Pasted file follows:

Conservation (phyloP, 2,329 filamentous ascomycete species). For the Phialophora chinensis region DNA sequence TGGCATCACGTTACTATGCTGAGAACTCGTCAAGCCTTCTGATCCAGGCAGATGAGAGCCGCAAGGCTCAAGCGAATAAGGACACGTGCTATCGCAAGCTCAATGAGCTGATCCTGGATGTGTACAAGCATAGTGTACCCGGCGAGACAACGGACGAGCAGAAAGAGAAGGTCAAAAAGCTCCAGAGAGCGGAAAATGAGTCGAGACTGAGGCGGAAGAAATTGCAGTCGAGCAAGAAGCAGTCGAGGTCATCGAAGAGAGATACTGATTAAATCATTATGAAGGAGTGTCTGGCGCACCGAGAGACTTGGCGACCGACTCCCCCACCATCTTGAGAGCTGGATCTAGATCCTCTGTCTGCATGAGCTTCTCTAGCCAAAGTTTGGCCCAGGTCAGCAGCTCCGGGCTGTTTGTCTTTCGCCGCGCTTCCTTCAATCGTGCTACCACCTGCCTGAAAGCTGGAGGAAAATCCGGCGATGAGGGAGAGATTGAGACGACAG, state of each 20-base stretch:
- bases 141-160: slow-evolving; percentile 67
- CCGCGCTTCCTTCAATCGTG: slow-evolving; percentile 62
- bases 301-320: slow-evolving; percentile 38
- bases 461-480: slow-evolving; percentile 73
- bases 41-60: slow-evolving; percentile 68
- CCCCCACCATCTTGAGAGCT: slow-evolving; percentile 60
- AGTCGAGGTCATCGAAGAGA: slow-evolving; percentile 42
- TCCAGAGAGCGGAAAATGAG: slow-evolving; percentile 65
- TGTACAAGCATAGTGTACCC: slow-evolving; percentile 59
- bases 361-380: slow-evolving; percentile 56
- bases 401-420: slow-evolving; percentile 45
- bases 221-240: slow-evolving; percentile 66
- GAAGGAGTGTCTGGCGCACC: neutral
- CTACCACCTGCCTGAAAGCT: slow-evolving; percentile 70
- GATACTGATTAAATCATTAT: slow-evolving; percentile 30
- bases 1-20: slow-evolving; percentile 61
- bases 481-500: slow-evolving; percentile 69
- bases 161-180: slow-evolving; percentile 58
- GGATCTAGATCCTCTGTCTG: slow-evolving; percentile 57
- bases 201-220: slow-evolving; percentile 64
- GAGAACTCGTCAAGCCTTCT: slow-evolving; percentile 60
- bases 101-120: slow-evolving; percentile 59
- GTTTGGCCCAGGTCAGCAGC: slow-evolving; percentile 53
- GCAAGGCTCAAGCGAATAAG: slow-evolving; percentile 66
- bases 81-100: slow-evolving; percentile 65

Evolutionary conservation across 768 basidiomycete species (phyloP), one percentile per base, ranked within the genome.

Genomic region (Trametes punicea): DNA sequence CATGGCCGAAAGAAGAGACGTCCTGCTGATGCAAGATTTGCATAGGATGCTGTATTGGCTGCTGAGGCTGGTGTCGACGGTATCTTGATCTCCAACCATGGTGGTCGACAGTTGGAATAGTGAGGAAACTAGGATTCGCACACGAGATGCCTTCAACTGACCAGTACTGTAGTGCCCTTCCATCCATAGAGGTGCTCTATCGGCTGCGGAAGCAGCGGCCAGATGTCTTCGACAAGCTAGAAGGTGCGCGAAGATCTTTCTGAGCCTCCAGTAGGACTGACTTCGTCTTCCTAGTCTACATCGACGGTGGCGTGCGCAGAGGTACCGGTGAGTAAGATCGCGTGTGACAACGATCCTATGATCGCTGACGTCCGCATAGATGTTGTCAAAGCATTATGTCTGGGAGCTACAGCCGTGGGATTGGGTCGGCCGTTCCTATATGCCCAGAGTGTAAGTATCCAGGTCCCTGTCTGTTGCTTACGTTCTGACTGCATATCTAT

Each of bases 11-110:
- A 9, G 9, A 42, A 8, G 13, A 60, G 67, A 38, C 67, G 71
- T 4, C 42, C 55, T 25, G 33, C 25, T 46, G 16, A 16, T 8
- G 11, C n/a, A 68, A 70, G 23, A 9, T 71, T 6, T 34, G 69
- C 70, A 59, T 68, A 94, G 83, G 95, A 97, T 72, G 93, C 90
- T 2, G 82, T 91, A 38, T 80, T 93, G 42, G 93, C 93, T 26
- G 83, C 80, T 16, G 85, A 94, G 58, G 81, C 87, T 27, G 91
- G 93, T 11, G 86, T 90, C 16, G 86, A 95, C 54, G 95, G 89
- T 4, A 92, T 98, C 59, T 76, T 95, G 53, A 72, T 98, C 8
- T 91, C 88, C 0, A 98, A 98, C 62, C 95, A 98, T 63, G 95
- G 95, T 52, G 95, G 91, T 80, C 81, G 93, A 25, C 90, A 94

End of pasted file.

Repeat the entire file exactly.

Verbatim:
Conservation (phyloP, 2,329 filamentous ascomycete species). For the Phialophora chinensis region DNA sequence TGGCATCACGTTACTATGCTGAGAACTCGTCAAGCCTTCTGATCCAGGCAGATGAGAGCCGCAAGGCTCAAGCGAATAAGGACACGTGCTATCGCAAGCTCAATGAGCTGATCCTGGATGTGTACAAGCATAGTGTACCCGGCGAGACAACGGACGAGCAGAAAGAGAAGGTCAAAAAGCTCCAGAGAGCGGAAAATGAGTCGAGACTGAGGCGGAAGAAATTGCAGTCGAGCAAGAAGCAGTCGAGGTCATCGAAGAGAGATACTGATTAAATCATTATGAAGGAGTGTCTGGCGCACCGAGAGACTTGGCGACCGACTCCCCCACCATCTTGAGAGCTGGATCTAGATCCTCTGTCTGCATGAGCTTCTCTAGCCAAAGTTTGGCCCAGGTCAGCAGCTCCGGGCTGTTTGTCTTTCGCCGCGCTTCCTTCAATCGTGCTACCACCTGCCTGAAAGCTGGAGGAAAATCCGGCGATGAGGGAGAGATTGAGACGACAG, state of each 20-base stretch:
- bases 141-160: slow-evolving; percentile 67
- CCGCGCTTCCTTCAATCGTG: slow-evolving; percentile 62
- bases 301-320: slow-evolving; percentile 38
- bases 461-480: slow-evolving; percentile 73
- bases 41-60: slow-evolving; percentile 68
- CCCCCACCATCTTGAGAGCT: slow-evolving; percentile 60
- AGTCGAGGTCATCGAAGAGA: slow-evolving; percentile 42
- TCCAGAGAGCGGAAAATGAG: slow-evolving; percentile 65
- TGTACAAGCATAGTGTACCC: slow-evolving; percentile 59
- bases 361-380: slow-evolving; percentile 56
- bases 401-420: slow-evolving; percentile 45
- bases 221-240: slow-evolving; percentile 66
- GAAGGAGTGTCTGGCGCACC: neutral
- CTACCACCTGCCTGAAAGCT: slow-evolving; percentile 70
- GATACTGATTAAATCATTAT: slow-evolving; percentile 30
- bases 1-20: slow-evolving; percentile 61
- bases 481-500: slow-evolving; percentile 69
- bases 161-180: slow-evolving; percentile 58
- GGATCTAGATCCTCTGTCTG: slow-evolving; percentile 57
- bases 201-220: slow-evolving; percentile 64
- GAGAACTCGTCAAGCCTTCT: slow-evolving; percentile 60
- bases 101-120: slow-evolving; percentile 59
- GTTTGGCCCAGGTCAGCAGC: slow-evolving; percentile 53
- GCAAGGCTCAAGCGAATAAG: slow-evolving; percentile 66
- bases 81-100: slow-evolving; percentile 65

Evolutionary conservation across 768 basidiomycete species (phyloP), one percentile per base, ranked within the genome.

Genomic region (Trametes punicea): DNA sequence CATGGCCGAAAGAAGAGACGTCCTGCTGATGCAAGATTTGCATAGGATGCTGTATTGGCTGCTGAGGCTGGTGTCGACGGTATCTTGATCTCCAACCATGGTGGTCGACAGTTGGAATAGTGAGGAAACTAGGATTCGCACACGAGATGCCTTCAACTGACCAGTACTGTAGTGCCCTTCCATCCATAGAGGTGCTCTATCGGCTGCGGAAGCAGCGGCCAGATGTCTTCGACAAGCTAGAAGGTGCGCGAAGATCTTTCTGAGCCTCCAGTAGGACTGACTTCGTCTTCCTAGTCTACATCGACGGTGGCGTGCGCAGAGGTACCGGTGAGTAAGATCGCGTGTGACAACGATCCTATGATCGCTGACGTCCGCATAGATGTTGTCAAAGCATTATGTCTGGGAGCTACAGCCGTGGGATTGGGTCGGCCGTTCCTATATGCCCAGAGTGTAAGTATCCAGGTCCCTGTCTGTTGCTTACGTTCTGACTGCATATCTAT

Each of bases 11-110:
- A 9, G 9, A 42, A 8, G 13, A 60, G 67, A 38, C 67, G 71
- T 4, C 42, C 55, T 25, G 33, C 25, T 46, G 16, A 16, T 8
- G 11, C n/a, A 68, A 70, G 23, A 9, T 71, T 6, T 34, G 69
- C 70, A 59, T 68, A 94, G 83, G 95, A 97, T 72, G 93, C 90
- T 2, G 82, T 91, A 38, T 80, T 93, G 42, G 93, C 93, T 26
- G 83, C 80, T 16, G 85, A 94, G 58, G 81, C 87, T 27, G 91
- G 93, T 11, G 86, T 90, C 16, G 86, A 95, C 54, G 95, G 89
- T 4, A 92, T 98, C 59, T 76, T 95, G 53, A 72, T 98, C 8
- T 91, C 88, C 0, A 98, A 98, C 62, C 95, A 98, T 63, G 95
- G 95, T 52, G 95, G 91, T 80, C 81, G 93, A 25, C 90, A 94